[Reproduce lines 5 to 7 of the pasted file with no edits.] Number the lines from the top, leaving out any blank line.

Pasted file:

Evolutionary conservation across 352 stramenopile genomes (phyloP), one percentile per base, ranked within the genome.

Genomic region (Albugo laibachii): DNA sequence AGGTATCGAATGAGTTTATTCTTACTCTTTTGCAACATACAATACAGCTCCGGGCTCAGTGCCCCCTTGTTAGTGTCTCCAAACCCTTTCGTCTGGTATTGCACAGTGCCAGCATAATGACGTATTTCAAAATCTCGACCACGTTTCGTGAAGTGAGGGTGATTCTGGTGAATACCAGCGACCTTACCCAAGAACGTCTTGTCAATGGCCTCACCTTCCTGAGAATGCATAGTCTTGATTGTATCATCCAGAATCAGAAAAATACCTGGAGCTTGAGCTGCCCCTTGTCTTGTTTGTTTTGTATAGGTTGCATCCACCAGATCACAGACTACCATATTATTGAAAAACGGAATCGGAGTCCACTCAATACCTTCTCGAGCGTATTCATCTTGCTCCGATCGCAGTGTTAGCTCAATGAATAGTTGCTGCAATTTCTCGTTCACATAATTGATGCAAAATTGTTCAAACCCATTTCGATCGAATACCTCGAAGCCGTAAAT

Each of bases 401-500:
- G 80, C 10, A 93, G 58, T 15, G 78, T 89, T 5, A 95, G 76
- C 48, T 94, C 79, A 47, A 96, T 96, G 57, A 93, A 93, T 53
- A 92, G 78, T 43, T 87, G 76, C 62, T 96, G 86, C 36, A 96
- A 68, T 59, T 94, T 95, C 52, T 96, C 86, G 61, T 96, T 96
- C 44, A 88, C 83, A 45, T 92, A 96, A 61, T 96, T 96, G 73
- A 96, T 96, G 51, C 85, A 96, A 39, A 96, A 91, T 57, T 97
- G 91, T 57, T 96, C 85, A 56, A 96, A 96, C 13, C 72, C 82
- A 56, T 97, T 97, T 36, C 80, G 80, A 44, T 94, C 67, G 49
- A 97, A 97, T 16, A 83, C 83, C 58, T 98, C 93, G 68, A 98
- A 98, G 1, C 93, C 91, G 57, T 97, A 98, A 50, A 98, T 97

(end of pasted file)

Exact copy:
- C 48, T 94, C 79, A 47, A 96, T 96, G 57, A 93, A 93, T 53
- A 92, G 78, T 43, T 87, G 76, C 62, T 96, G 86, C 36, A 96
- A 68, T 59, T 94, T 95, C 52, T 96, C 86, G 61, T 96, T 96